It’s important to understand the history of the stigma of addiction because it shows the point where substance use became viewed as illicit behavior. Language to describe addiction became more disdainful and negative. As more years passed, drug addiction became associated strongly with crime and violence. The media has increased this perception, which reinforces the subconscious bias that people have.
Pejorative language remains common in describing people with addiction. Terms like addict and user are normal in describing someone with an addiction. These labels promote shame and force people to take on a persona that is only defined by one characteristic.
How To Break The Stigma Of Addiction
If you know someone with an addiction or even if you don’t, it’s important for everyone to help break the stigma of addiction. By erasing the stigma, millions of people will find the courage to get treatment for drug addiction without shame. How can you help break the stigma in your own community? Start by becoming an expert. Seek out knowledge and reliable sources on the disease of addiction. Find out more about treatment and recovery of addiction. Get involved with community coalitions and public health in your area.
Spread the message about addiction as a health problem via social media. Share stories and content that helps break the stigma. You can use social media to engage with positive messages about addiction recovery and treatment. You can also use it to correct and educate.
Advocate and Share Your Story
If you have a personal story about addiction, whether it’s for yourself or a loved one, you can help educate others by sharing that story. One of the hardest things for people with addiction is feeling like they are alone in their struggles. Knowing others who have successfully recovered from addiction is extremely important for those still struggling.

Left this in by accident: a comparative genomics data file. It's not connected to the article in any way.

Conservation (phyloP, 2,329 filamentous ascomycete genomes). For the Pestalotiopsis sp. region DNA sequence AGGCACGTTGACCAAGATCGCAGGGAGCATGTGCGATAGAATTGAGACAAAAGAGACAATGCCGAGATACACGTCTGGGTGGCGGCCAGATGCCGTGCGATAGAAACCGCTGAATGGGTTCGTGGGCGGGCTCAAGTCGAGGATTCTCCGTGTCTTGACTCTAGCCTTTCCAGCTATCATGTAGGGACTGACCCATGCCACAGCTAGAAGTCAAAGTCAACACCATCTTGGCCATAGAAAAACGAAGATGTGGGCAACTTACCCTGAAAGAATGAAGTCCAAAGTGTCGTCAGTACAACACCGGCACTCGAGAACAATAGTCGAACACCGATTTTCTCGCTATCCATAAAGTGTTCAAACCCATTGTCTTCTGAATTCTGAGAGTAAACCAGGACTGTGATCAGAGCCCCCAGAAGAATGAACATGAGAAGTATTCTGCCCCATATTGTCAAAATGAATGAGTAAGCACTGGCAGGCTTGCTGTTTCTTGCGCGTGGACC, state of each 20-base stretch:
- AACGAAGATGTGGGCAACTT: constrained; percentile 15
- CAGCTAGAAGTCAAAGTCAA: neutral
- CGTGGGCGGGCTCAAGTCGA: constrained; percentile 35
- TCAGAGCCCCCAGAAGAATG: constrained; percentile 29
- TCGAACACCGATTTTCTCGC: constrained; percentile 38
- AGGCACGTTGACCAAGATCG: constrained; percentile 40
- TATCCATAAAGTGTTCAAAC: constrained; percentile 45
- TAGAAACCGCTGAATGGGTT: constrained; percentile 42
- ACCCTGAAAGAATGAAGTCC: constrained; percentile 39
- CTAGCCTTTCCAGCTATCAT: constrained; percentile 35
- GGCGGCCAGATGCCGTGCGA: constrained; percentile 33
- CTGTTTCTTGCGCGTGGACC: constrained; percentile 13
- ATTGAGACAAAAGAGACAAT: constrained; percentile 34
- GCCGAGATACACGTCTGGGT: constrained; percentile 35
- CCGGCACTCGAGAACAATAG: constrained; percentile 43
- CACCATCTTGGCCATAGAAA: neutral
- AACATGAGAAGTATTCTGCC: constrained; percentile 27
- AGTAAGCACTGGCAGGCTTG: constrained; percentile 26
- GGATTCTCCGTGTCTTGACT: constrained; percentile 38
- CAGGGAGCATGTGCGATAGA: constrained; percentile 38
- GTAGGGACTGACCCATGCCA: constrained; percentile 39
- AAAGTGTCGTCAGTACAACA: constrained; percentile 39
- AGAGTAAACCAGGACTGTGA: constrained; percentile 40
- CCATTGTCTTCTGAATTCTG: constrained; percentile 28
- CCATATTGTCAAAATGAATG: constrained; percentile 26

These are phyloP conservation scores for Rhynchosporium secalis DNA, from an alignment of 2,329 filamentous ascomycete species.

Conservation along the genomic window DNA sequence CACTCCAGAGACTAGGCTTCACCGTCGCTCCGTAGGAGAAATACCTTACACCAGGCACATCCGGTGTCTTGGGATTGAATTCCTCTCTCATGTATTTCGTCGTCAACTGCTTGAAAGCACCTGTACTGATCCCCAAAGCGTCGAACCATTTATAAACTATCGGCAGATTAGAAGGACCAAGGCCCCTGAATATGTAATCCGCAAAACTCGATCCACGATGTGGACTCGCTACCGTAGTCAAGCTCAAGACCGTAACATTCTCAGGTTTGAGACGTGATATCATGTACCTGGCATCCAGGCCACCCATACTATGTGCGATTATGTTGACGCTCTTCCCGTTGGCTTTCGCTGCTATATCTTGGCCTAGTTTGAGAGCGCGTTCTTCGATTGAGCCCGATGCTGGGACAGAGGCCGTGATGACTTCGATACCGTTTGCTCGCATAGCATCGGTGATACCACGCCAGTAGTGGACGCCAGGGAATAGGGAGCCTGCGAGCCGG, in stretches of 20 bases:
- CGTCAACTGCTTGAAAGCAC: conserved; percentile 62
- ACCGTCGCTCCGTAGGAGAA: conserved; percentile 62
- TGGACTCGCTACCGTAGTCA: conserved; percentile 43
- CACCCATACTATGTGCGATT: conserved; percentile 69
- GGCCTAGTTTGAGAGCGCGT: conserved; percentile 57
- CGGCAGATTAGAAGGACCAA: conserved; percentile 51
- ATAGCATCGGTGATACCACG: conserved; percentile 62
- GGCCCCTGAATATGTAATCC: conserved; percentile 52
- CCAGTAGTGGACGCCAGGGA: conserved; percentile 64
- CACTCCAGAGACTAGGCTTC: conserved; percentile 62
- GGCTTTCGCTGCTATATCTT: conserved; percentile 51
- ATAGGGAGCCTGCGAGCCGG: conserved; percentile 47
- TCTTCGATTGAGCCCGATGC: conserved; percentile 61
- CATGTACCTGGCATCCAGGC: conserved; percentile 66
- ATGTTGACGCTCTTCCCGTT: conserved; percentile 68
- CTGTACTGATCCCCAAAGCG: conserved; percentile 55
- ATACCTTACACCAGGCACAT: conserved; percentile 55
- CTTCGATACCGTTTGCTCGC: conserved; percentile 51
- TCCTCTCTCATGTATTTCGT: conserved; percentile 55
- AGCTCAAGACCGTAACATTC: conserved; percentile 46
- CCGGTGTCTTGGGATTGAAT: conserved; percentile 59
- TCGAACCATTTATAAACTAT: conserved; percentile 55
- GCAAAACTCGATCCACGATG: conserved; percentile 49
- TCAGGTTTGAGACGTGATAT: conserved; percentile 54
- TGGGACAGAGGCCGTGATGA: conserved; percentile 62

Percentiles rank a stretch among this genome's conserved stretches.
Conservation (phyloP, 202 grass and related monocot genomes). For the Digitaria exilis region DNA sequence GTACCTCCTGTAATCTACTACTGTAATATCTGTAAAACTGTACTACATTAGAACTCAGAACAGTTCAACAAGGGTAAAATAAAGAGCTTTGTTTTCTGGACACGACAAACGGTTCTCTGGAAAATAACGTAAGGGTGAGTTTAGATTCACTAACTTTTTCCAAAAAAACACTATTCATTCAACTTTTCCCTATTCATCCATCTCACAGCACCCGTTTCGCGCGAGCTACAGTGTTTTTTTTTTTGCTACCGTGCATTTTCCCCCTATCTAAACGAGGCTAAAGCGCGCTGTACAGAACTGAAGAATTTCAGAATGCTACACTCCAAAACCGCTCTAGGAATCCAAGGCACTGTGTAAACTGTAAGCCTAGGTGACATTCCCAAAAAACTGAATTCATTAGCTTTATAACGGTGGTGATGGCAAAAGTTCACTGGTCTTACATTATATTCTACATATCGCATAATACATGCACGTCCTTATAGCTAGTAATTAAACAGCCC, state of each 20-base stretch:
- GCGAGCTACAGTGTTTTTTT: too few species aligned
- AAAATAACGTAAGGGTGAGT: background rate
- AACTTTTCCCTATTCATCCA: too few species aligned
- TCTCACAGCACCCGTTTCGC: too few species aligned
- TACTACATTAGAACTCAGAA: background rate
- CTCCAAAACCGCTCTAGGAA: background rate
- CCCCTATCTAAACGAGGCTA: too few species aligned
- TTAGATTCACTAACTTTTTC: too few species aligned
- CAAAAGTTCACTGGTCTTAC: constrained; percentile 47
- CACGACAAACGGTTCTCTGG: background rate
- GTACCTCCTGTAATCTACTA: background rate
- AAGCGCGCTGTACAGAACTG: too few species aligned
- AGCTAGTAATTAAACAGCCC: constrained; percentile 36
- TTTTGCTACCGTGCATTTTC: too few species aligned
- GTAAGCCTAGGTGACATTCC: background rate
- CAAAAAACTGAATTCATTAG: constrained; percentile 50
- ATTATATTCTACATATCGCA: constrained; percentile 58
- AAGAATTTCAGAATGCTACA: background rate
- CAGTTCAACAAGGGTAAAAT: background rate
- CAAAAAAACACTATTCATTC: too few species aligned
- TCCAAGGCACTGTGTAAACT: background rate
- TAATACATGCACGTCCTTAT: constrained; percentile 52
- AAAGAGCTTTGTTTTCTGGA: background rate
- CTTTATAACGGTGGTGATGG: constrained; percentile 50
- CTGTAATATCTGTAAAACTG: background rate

Another important factor in reducing addiction stigma is to change the language. Avoid using pejorative language like addict or user to describe someone with a substance use disorder. Using medically-accurate language to refer to substance use disorders is essential to reinforcing the truth of substance use disorders as a chronic health condition. Terms like “hitting rock bottom” and “co-dependency” can also be harmful as they encourage families and friends of addicted people to take hardline and negative approaches. Support, consistency and encouragement are integral for long-term recovery and behavior change.
Treatment For Substance Use Disorders
New Method Wellness is an addiction treatment center committed to reducing the stigma of substance use disorders. Our strategy is to encourage and support those who are in recovery. It’s important to show people that recovery from substance use disorders is possible. It’s also important for them to know that a substance use disorder can be managed successfully in the long term, just like any other chronic health condition.
At New Method Wellness, we are proactive in creating venues to share recovery messages. We also promote spaces where recovery messages can serve as a beacon of light to other people still struggling. We also educate other professionals in the health care industry so that everyone is equipped with the education to deal compassionately with addiction.
If you or a loved one are struggling with a substance use disorder, reach out to New Method Wellness today for treatment options. We offer a wide range of evidence-based and holistic treatment methods as well as recovery and after-care programs.